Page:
not what we’re about…

Posted on Monday 29 December 2008

As the Republican Maelstrom discovered beginning in 1994 when they took over the Congress ,and in 2000 when they took over everything else, it is much easier to criticize the governance of others than it is to govern. In fact, their time in the Sun was largely spent dismantling all those things they found so odious in the years leading up to their final return to power.
Before 1994 [except for a couple of two year stints after World War II], they hadn’t held the majority in Congress since the Great Depression. And they hadn’t controlled both the Presidency and the Congress for 46 years [and then, for only two years]. One of their complaints was taxation of the wealthy, so they slashed the tax rates. They had complained about deficit spending too, but forgot that complaint when in office – setting a new gold standard in that venue. As in much of their dealing with governing, they were arithmetic-challenged.
Their arithmetic in war was no better. They sent too few troops to fight a war effectively, spent too much on contractors, and ended up prolonging the war until it has nearly bankrupted us. While I could go on and on, the point is painfully obvious. They had spent so many years being critics without having to actually govern, they came into office with a set of nay-sayer policies that universally backfired. Worst of all, they were bankrolled into office by a business community that wanted to make more money – and did. By deregulating the economy, they created a playground for the financial raiders that diverted our resources into the coffers of the Financier Elite, and has driven us to the brink of another Depression [not unlike the one their ancestors lead us to in the last century].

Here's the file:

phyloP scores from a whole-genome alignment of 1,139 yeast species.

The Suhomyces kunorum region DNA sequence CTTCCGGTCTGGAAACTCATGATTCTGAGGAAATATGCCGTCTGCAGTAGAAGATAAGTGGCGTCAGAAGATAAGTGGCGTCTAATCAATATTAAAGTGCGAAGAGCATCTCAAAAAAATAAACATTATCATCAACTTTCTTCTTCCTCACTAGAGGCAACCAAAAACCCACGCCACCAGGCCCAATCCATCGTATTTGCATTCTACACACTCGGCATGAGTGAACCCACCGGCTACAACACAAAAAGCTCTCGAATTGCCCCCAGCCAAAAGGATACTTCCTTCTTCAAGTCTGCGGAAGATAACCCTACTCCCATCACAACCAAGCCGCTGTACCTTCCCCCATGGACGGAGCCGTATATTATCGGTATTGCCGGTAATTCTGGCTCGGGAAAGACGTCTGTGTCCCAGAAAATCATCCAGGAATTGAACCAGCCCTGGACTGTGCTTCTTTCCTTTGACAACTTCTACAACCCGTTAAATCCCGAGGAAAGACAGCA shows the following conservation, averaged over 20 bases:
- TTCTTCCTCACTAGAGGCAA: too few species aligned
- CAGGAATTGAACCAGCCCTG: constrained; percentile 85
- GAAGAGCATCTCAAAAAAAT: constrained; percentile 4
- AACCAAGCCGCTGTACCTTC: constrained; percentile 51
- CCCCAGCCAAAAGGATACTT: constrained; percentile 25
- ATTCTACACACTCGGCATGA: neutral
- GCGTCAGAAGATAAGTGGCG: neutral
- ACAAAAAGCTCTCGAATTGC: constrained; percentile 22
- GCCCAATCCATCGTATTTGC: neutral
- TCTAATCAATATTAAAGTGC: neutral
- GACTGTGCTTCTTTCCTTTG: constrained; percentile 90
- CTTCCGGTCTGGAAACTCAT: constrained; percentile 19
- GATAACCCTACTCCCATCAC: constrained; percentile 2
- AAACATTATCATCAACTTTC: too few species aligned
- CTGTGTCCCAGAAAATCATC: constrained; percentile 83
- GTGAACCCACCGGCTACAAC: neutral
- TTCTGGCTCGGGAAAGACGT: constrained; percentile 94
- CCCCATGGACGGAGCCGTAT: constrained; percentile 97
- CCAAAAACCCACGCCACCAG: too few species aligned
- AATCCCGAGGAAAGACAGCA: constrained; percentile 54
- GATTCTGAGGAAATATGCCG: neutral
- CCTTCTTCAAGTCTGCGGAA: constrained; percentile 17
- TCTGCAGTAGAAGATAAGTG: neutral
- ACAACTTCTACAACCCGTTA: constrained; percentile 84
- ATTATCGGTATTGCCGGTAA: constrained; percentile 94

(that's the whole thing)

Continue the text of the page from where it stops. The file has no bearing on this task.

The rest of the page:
Truth be told, the Republicans came into power with a half a century of criticism, fomenting since F.D.R. rescued us from their last debacle. And they’re still at it, claiming that he "prolonged the Depression." And there is a slight truth to that. In 1937, he backed off of the New Deal policies in response to their criticisms, resulting in the Recession of 1937. He prolonged the Depression by doing what the Republicans wanted him to do. The inertia of the Republican criticism became a dead-end ideology that substituted for governance. In office, they attended to their ideology, but never got around to running our country.

Now we, Democrats, Progressives, Bloggers are in the same boat. We’ve been out of power for a long enough time to have created a culture of criticism ourselves. I’m a part of that. I’m so full of what Reagan, Bush[s], and Cheney have done wrong that it’s hard for me to think clearly about what’s right anymore. And like most, I’ve been horrified by the infusion of bigotry and religious demagogery into our political discourse in the recent years – anti-homosexuality, pro-life arguments, anti-science, anti-immigrant, anti-other, free-market economy as rape. So it’s easy to have a Progressive inertia of criticism. I want our team to win too.

But I voted for Barack Obama, in part, because he doesn’t seem to be so caught up in the divisive dichotomy that the Republican/Conservative idiots have lived off of for such a long time. I wish he hadn’t thought that including Rick Warren in his Inauguration would bring us together. I wouldn’t mind so much if I thought it would meet his goal of trying to unite us, but I doubt it will do that. I’m not mad about it. It’s just a mistake, that’s all. I would prefer that he make that kind of mistake than the other kind – marginalize large groups of Americans. Homosexuals have been marginalized for all time and that’s a bad thing. But I don’t want to marginalize Christians Zealots either. I just want them out of control of our government. And if Rick Warren has any sense at all, he’ll give a prayer of uniting that we need to hear.